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Reflections on John Hattie’s LEAP Conference Keynote

Rupert Denton
By Rupert Denton
Community Manager

As an education research and policy tragic I was particularly excited to get to watch ClickView’s stream of John Hattie’s keynote at this year’s LEAP conference (I know, I know, I should probably get out more). The LEAP conferences, organised by Warren Marks and Suzanne Lazenby, always cover fascinating topics and this year’s focus on Professional Learning Communities was no exception. John Hattie’s keynote offered a number of really interesting takeaways, all of which had me wishing I was back at my school throwing ideas around with fellow teachers.

Hattie’s core argument was that collective efficacy among teachers has the highest impact on student learning over every aspect of teaching and learning that has fallen beneath the lens of his sweeping meta-analyses. Collective efficacy, according to Hattie, refers to, “the judgments of teachers in a school that the faculty as a whole can organise and execute the courses of action required to have a positive effect on students.”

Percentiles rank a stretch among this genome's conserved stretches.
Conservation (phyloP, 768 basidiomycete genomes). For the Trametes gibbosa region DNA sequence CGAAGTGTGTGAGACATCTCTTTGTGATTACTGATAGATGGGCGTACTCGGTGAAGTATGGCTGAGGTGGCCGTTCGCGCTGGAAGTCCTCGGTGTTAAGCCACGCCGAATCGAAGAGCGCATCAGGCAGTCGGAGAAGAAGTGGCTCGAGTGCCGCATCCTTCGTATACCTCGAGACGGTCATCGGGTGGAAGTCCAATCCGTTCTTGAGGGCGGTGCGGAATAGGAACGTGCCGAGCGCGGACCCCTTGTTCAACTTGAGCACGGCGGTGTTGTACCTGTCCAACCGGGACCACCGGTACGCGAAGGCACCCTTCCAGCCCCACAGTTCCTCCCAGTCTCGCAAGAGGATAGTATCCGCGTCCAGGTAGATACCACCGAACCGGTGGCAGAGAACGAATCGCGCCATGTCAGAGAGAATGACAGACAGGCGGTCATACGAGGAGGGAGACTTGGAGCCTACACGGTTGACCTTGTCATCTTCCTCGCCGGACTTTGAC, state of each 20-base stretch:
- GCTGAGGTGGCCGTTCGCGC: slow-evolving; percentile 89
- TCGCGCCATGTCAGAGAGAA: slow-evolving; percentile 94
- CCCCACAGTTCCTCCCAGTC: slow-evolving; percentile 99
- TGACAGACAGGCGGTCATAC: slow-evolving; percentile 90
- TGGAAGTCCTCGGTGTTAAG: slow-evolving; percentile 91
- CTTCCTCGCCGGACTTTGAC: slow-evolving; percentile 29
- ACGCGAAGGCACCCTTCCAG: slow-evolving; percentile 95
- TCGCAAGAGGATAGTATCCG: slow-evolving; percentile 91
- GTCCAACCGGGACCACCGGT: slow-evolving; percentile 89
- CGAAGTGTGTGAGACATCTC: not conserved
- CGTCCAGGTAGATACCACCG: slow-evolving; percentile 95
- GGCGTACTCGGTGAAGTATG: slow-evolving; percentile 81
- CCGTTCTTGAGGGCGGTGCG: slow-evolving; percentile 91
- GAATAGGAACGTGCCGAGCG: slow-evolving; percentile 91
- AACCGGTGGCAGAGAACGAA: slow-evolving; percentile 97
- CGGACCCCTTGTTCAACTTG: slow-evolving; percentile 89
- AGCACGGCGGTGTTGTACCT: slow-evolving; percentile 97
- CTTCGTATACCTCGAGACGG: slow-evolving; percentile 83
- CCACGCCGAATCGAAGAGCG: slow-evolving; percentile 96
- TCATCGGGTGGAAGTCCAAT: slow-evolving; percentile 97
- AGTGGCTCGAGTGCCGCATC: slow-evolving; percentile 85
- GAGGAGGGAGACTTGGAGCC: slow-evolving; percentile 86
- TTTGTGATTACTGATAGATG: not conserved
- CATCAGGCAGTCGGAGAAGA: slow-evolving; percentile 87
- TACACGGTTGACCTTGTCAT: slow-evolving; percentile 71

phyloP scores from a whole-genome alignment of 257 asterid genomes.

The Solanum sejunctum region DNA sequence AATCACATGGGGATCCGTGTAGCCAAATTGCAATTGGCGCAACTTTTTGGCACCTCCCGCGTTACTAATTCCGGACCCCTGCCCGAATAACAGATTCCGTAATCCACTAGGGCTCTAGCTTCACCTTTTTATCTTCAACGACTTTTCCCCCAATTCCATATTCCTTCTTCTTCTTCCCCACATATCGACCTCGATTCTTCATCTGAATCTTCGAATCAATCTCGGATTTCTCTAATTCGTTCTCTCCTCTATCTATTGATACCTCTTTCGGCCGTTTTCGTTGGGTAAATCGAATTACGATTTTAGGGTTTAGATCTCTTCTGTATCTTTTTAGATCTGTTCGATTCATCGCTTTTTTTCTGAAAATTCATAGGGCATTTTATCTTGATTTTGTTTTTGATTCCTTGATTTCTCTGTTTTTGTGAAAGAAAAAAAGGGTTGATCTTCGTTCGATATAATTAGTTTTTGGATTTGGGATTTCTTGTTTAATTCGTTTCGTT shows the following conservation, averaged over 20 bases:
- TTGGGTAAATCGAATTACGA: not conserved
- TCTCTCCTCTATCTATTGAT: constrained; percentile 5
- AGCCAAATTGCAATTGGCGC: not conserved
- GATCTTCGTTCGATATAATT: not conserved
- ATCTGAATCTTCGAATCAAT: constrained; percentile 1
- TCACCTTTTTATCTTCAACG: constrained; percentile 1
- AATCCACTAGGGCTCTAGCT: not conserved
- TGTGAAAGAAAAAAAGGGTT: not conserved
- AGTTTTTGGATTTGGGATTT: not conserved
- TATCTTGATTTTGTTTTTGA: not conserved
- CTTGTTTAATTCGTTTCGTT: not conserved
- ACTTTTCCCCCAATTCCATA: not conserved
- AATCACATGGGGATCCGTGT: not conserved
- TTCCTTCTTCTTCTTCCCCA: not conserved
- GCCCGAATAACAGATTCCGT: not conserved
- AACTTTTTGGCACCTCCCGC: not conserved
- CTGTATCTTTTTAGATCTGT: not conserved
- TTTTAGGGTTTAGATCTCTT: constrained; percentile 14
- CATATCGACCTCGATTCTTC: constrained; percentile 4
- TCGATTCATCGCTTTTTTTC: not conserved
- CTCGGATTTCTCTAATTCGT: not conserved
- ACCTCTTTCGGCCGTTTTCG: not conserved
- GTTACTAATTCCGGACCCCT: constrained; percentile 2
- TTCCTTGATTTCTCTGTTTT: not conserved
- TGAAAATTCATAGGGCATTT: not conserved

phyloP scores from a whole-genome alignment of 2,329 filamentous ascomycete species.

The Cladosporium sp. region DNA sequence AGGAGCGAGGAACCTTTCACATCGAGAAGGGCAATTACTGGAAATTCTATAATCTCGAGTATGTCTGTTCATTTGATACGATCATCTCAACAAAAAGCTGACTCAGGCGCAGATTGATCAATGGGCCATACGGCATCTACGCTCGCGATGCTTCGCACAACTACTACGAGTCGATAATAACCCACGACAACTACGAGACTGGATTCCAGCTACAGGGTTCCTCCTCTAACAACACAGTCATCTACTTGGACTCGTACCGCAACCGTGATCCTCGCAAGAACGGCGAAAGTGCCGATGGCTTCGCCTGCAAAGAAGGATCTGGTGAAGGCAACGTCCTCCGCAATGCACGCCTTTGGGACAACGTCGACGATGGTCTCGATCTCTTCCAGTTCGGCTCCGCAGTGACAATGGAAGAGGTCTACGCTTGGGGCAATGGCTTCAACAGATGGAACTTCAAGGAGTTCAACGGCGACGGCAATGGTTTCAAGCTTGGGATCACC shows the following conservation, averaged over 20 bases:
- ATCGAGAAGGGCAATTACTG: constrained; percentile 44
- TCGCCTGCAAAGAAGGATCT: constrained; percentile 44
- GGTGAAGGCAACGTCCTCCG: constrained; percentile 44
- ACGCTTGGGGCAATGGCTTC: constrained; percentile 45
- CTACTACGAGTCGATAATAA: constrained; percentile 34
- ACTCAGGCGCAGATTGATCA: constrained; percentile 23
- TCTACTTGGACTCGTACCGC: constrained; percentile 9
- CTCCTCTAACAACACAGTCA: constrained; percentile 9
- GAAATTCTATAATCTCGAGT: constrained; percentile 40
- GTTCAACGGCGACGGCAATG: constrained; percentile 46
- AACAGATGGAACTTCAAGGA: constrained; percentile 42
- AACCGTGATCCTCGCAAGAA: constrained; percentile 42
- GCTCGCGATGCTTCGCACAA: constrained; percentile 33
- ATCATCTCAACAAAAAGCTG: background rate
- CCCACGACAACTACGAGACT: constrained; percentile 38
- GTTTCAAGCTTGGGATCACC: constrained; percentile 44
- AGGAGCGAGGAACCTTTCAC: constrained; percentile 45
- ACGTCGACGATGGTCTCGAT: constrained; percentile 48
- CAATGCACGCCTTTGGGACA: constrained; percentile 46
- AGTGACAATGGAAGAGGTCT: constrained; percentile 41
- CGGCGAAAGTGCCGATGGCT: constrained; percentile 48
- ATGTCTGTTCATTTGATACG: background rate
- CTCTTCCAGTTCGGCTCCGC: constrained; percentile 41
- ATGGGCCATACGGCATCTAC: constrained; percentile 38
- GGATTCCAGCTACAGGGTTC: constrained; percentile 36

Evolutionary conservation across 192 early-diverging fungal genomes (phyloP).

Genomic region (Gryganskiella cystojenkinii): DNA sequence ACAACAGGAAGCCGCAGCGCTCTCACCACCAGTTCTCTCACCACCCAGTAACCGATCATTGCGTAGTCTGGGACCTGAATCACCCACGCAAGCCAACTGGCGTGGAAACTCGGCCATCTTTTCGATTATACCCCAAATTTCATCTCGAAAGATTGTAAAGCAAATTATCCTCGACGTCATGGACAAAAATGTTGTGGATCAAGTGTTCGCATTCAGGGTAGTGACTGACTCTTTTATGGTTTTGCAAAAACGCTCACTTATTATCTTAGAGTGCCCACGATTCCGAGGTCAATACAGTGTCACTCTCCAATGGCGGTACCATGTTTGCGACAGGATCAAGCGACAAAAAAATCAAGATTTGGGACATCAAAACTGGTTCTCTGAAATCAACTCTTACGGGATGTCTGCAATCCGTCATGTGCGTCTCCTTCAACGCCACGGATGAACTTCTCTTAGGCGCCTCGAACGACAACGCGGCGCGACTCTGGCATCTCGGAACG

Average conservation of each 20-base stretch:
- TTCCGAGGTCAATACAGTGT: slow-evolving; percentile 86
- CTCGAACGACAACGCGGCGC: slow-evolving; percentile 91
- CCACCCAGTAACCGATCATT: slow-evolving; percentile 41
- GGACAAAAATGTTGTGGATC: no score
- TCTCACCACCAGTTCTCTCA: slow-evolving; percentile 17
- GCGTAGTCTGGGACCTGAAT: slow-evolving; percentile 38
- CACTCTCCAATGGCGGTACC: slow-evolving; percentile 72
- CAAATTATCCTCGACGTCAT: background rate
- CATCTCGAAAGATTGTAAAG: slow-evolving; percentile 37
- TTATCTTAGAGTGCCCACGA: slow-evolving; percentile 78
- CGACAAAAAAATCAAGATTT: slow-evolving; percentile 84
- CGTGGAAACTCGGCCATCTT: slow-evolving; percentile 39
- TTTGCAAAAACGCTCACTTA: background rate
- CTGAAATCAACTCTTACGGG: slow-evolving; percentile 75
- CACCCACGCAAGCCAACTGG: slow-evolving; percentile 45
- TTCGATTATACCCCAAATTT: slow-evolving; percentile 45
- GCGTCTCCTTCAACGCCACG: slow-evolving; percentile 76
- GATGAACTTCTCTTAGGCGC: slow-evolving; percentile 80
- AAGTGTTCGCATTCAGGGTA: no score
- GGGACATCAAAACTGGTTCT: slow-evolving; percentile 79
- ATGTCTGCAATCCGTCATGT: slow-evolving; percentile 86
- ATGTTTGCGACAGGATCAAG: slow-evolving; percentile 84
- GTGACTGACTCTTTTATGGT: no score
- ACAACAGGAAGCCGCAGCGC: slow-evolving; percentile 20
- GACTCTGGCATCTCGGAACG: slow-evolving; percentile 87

In turn, Hattie argued that Professional Learning Communities, or PLCs, offer an effective vehicle through which to build this efficacy. PLCs are groups of educators who meet regularly to share expertise and work collaboratively to improve teaching skills and student outcomes. John Hattie argues that PLCs are most effective when their core focus is, ‘what works’. That means they require ways of measuring impact and then reflecting effectively on individual and collective impact. How is impact measured, well Hattie leaves that up to the PLCs to determine.

The honest, open and constructively-critical conversations that John Hattie is calling for require a culture of trust and such a culture does not develop overnight. I mean, I found it terrifying to raise my voice in a staff meeting and say, “I am not sure if I’m making any impact on this student, or these students.” Such reluctance is common among teachers and a truly great PLC, before all else, will foster an environment in which teachers can admit doubt and uncertainty about their practice and feel supported and secure in working to strengthen it.

PLCs are powerful things and I think it is heartening to know that a simple belief that best practice research like John Hattie’s boils down to this: If we firmly believe that our learning community can make a meaningful difference for our students, then it will.

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